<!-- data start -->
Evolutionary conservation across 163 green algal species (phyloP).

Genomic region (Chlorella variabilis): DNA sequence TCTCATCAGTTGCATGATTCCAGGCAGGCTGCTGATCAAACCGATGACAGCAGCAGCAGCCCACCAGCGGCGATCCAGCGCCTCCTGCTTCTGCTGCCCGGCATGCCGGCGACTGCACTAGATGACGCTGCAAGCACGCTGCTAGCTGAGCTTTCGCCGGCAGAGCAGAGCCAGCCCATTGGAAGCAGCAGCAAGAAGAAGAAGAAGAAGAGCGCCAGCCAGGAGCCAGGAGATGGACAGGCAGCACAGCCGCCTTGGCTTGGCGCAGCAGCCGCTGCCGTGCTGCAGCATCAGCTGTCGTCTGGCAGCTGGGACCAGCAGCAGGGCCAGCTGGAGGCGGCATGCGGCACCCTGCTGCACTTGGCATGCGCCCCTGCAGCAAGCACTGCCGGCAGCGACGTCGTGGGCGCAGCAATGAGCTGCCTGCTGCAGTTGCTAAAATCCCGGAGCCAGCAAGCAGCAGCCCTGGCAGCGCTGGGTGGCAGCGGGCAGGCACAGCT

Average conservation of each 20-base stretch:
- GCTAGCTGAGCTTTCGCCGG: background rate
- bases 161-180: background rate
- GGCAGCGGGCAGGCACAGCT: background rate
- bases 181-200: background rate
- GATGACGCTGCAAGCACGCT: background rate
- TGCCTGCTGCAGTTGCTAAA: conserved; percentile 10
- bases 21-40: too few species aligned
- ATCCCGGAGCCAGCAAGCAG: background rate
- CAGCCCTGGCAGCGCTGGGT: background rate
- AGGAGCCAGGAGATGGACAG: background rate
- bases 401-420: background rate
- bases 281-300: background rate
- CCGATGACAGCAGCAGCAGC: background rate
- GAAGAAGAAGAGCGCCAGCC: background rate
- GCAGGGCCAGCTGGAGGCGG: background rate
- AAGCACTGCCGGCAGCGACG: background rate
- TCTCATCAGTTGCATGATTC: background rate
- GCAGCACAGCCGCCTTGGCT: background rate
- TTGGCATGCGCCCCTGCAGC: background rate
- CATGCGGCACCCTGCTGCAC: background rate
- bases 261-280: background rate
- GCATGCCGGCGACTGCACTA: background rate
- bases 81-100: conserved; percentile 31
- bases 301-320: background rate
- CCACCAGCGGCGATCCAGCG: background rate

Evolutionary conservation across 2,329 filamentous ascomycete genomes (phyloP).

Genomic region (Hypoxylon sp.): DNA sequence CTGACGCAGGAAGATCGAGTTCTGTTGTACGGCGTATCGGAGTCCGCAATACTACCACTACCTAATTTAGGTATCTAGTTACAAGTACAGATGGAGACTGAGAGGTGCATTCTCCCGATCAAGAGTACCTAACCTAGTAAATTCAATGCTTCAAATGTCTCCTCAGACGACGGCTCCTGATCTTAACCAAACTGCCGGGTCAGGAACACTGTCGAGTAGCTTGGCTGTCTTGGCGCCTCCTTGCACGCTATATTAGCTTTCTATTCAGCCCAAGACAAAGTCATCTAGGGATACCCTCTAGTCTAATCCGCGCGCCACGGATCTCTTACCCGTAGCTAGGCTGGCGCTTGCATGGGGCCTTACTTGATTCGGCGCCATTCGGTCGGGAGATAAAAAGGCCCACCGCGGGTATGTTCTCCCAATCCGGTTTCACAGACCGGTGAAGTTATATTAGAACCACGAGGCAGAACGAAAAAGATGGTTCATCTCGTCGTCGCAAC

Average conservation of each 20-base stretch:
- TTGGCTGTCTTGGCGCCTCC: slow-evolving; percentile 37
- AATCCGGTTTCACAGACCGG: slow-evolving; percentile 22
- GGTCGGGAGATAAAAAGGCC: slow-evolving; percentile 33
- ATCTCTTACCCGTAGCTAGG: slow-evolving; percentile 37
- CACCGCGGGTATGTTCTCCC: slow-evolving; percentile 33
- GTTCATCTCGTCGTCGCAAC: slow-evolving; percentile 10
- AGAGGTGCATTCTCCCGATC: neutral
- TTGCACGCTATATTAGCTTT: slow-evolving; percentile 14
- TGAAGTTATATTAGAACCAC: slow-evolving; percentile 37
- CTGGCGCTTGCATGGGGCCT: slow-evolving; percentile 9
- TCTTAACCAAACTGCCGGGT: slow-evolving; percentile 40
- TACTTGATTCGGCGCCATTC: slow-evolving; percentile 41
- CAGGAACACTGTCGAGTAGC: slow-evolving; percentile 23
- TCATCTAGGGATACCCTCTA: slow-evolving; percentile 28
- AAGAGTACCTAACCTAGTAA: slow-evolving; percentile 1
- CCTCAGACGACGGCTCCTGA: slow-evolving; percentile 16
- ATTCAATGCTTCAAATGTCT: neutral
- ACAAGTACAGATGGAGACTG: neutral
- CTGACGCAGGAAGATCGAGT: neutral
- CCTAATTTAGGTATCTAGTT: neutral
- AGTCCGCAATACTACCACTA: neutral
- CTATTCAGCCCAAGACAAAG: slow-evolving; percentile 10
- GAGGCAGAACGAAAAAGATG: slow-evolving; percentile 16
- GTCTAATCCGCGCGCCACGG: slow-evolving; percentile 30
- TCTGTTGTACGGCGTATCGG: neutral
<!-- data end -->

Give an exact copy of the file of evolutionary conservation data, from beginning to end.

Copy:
Evolutionary conservation across 163 green algal species (phyloP).

Genomic region (Chlorella variabilis): DNA sequence TCTCATCAGTTGCATGATTCCAGGCAGGCTGCTGATCAAACCGATGACAGCAGCAGCAGCCCACCAGCGGCGATCCAGCGCCTCCTGCTTCTGCTGCCCGGCATGCCGGCGACTGCACTAGATGACGCTGCAAGCACGCTGCTAGCTGAGCTTTCGCCGGCAGAGCAGAGCCAGCCCATTGGAAGCAGCAGCAAGAAGAAGAAGAAGAAGAGCGCCAGCCAGGAGCCAGGAGATGGACAGGCAGCACAGCCGCCTTGGCTTGGCGCAGCAGCCGCTGCCGTGCTGCAGCATCAGCTGTCGTCTGGCAGCTGGGACCAGCAGCAGGGCCAGCTGGAGGCGGCATGCGGCACCCTGCTGCACTTGGCATGCGCCCCTGCAGCAAGCACTGCCGGCAGCGACGTCGTGGGCGCAGCAATGAGCTGCCTGCTGCAGTTGCTAAAATCCCGGAGCCAGCAAGCAGCAGCCCTGGCAGCGCTGGGTGGCAGCGGGCAGGCACAGCT

Average conservation of each 20-base stretch:
- GCTAGCTGAGCTTTCGCCGG: background rate
- bases 161-180: background rate
- GGCAGCGGGCAGGCACAGCT: background rate
- bases 181-200: background rate
- GATGACGCTGCAAGCACGCT: background rate
- TGCCTGCTGCAGTTGCTAAA: conserved; percentile 10
- bases 21-40: too few species aligned
- ATCCCGGAGCCAGCAAGCAG: background rate
- CAGCCCTGGCAGCGCTGGGT: background rate
- AGGAGCCAGGAGATGGACAG: background rate
- bases 401-420: background rate
- bases 281-300: background rate
- CCGATGACAGCAGCAGCAGC: background rate
- GAAGAAGAAGAGCGCCAGCC: background rate
- GCAGGGCCAGCTGGAGGCGG: background rate
- AAGCACTGCCGGCAGCGACG: background rate
- TCTCATCAGTTGCATGATTC: background rate
- GCAGCACAGCCGCCTTGGCT: background rate
- TTGGCATGCGCCCCTGCAGC: background rate
- CATGCGGCACCCTGCTGCAC: background rate
- bases 261-280: background rate
- GCATGCCGGCGACTGCACTA: background rate
- bases 81-100: conserved; percentile 31
- bases 301-320: background rate
- CCACCAGCGGCGATCCAGCG: background rate

Evolutionary conservation across 2,329 filamentous ascomycete genomes (phyloP).

Genomic region (Hypoxylon sp.): DNA sequence CTGACGCAGGAAGATCGAGTTCTGTTGTACGGCGTATCGGAGTCCGCAATACTACCACTACCTAATTTAGGTATCTAGTTACAAGTACAGATGGAGACTGAGAGGTGCATTCTCCCGATCAAGAGTACCTAACCTAGTAAATTCAATGCTTCAAATGTCTCCTCAGACGACGGCTCCTGATCTTAACCAAACTGCCGGGTCAGGAACACTGTCGAGTAGCTTGGCTGTCTTGGCGCCTCCTTGCACGCTATATTAGCTTTCTATTCAGCCCAAGACAAAGTCATCTAGGGATACCCTCTAGTCTAATCCGCGCGCCACGGATCTCTTACCCGTAGCTAGGCTGGCGCTTGCATGGGGCCTTACTTGATTCGGCGCCATTCGGTCGGGAGATAAAAAGGCCCACCGCGGGTATGTTCTCCCAATCCGGTTTCACAGACCGGTGAAGTTATATTAGAACCACGAGGCAGAACGAAAAAGATGGTTCATCTCGTCGTCGCAAC

Average conservation of each 20-base stretch:
- TTGGCTGTCTTGGCGCCTCC: slow-evolving; percentile 37
- AATCCGGTTTCACAGACCGG: slow-evolving; percentile 22
- GGTCGGGAGATAAAAAGGCC: slow-evolving; percentile 33
- ATCTCTTACCCGTAGCTAGG: slow-evolving; percentile 37
- CACCGCGGGTATGTTCTCCC: slow-evolving; percentile 33
- GTTCATCTCGTCGTCGCAAC: slow-evolving; percentile 10
- AGAGGTGCATTCTCCCGATC: neutral
- TTGCACGCTATATTAGCTTT: slow-evolving; percentile 14
- TGAAGTTATATTAGAACCAC: slow-evolving; percentile 37
- CTGGCGCTTGCATGGGGCCT: slow-evolving; percentile 9
- TCTTAACCAAACTGCCGGGT: slow-evolving; percentile 40
- TACTTGATTCGGCGCCATTC: slow-evolving; percentile 41
- CAGGAACACTGTCGAGTAGC: slow-evolving; percentile 23
- TCATCTAGGGATACCCTCTA: slow-evolving; percentile 28
- AAGAGTACCTAACCTAGTAA: slow-evolving; percentile 1
- CCTCAGACGACGGCTCCTGA: slow-evolving; percentile 16
- ATTCAATGCTTCAAATGTCT: neutral
- ACAAGTACAGATGGAGACTG: neutral
- CTGACGCAGGAAGATCGAGT: neutral
- CCTAATTTAGGTATCTAGTT: neutral
- AGTCCGCAATACTACCACTA: neutral
- CTATTCAGCCCAAGACAAAG: slow-evolving; percentile 10
- GAGGCAGAACGAAAAAGATG: slow-evolving; percentile 16
- GTCTAATCCGCGCGCCACGG: slow-evolving; percentile 30
- TCTGTTGTACGGCGTATCGG: neutral